saints (n.) - NFL franchise presently based in New Orleans; boondoggle (n.) - an unnecessary or wasteful project or activity; saintsdoggle (n.) - the Saints' potential relocation situation in New Orleans, and the resulting boondoggle by Louisiana to keep the team from leaving

Tuesday, January 30, 2007

Typo from two previous posts acknowledged - Saints worth $738 million based on 2005 numbers

Just wanted everyone to know that a couple of readers alerted me to a significant typo in two previous postings...It's with regard to the Saints' valuation as conducted by Forbes Magazine. In two recent posts, I had listed that value as $378 million.

I mis-typed - the actual value is $738 million. I should have caught that, but I didn't - but my thanks to those who did!

Also, I want to point out that these numbers are based on the 2005 revenues and operating income. I'm sure you will recall the Saints' predicament during 2005. So, the team's revenue and operating income should take a nice leap for the '06 season.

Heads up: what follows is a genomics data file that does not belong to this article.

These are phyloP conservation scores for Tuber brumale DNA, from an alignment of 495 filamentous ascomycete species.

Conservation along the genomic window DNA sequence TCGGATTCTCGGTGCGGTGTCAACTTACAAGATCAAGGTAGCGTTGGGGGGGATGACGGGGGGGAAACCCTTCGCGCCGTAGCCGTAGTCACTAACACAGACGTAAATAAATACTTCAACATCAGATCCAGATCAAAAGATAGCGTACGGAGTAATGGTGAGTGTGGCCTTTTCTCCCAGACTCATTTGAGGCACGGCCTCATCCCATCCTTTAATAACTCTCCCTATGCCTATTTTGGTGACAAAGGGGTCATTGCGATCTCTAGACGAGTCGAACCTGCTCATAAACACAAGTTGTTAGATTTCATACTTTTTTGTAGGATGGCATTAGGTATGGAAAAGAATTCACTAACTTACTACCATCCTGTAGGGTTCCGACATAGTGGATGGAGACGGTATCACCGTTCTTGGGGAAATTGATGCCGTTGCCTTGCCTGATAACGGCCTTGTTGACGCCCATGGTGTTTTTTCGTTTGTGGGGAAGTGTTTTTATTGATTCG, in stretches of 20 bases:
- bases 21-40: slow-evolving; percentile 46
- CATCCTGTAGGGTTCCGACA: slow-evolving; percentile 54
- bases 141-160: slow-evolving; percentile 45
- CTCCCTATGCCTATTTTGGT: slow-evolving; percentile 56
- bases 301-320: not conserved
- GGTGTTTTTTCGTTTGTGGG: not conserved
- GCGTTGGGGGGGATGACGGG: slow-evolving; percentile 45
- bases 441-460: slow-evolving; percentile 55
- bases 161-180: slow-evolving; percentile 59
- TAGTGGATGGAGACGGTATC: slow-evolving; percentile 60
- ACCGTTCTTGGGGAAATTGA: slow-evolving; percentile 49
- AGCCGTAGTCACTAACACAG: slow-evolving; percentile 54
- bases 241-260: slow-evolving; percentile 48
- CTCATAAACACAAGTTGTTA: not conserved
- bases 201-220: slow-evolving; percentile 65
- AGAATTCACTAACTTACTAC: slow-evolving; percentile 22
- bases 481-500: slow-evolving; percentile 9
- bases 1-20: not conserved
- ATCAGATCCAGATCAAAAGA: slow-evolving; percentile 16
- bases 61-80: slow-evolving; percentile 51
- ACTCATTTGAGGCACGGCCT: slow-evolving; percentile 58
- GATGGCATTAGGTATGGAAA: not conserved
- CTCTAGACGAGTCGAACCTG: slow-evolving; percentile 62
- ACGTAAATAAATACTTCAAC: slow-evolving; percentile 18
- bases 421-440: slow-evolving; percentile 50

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Why the Super Bowl should NOT be in New Orleans permanently

After reading a column today that voices support to have the Super Bowl in New Orleans every year from now on, the first thoughts that came to mind were of how great that would be.

Big economic impact, lots of fun, worldwide spotlight - all good things, right?

But then I really got to thinking - under what circumstances would that really happen?

Then, it wasn't such a good idea. And I hope it never happens.

The column, by Ann Killion of the San Jose Mercury News entitled "Super Bowl belongs in New Orleans, not Miami", contends that the roughly $400 million of economic benefit that Miami will get this week should instead go to a place that needs it more than ever.